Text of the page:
Art Matters: Hemingway, Craft, and the Creation of the Modern Short Story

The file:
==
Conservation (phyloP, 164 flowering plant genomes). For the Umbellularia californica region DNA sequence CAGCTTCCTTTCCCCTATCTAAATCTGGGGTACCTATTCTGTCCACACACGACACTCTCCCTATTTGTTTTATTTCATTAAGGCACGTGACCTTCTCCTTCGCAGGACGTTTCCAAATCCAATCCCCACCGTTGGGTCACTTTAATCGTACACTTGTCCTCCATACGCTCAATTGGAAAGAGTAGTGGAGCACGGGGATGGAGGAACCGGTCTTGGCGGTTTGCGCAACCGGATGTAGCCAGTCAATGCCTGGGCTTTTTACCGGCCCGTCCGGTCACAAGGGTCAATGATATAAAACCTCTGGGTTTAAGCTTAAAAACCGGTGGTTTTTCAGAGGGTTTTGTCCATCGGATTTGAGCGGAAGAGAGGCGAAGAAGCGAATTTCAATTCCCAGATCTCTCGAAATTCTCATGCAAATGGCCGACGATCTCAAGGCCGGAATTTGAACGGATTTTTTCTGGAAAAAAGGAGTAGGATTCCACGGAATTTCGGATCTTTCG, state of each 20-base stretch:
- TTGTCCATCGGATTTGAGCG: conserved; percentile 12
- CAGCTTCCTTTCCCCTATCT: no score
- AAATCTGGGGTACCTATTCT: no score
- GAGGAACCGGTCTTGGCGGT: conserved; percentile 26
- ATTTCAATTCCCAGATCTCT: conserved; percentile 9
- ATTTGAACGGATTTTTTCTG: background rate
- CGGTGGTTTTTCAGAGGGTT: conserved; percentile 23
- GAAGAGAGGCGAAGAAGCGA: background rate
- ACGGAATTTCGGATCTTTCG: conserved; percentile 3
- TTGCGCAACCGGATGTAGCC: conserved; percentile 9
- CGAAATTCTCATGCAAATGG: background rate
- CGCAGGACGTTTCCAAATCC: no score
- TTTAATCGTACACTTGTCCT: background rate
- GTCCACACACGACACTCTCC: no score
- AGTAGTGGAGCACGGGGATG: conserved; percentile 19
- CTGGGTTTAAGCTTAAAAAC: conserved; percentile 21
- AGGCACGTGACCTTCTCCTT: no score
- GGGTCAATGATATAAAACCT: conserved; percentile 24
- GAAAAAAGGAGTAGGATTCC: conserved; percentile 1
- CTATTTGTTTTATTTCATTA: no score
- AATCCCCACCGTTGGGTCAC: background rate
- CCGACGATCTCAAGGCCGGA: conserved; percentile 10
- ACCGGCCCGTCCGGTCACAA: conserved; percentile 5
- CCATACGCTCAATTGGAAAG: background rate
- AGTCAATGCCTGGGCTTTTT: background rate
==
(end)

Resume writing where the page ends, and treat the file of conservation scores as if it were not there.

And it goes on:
A study of the aesthetics of Hemingway’s short stories. Beginning with the influences of Poe, Cézanne, Maupassant, and others, Lamb traces the evolution of Hemingway’s unique style, focusing on his use of omission and his refinement of impressionism and expressionism. Covers Hemingway’s innovations in narrative form, voice, point of view, and dialogue in addition to assessing his legacy. Explores numerous stories beginning with the early works of the 1920s and continuing roughly through 1939. Gives greatest attention to “An Alpine Idyll,” “Big Two-Hearted River,” “Cat in the Rain,” “Che Ti Dice la Patria?” “A Clean, Well-Lighted Place,” “Hills Like White Elephants,” “In Another Country,” “Indian Camp,” and “Now I Lay Me.” Along the way, Lamb constructs a critical apparatus (an analytic toolbox of terminology) for analyzing the short story as a separate genre worthy of serious critical study.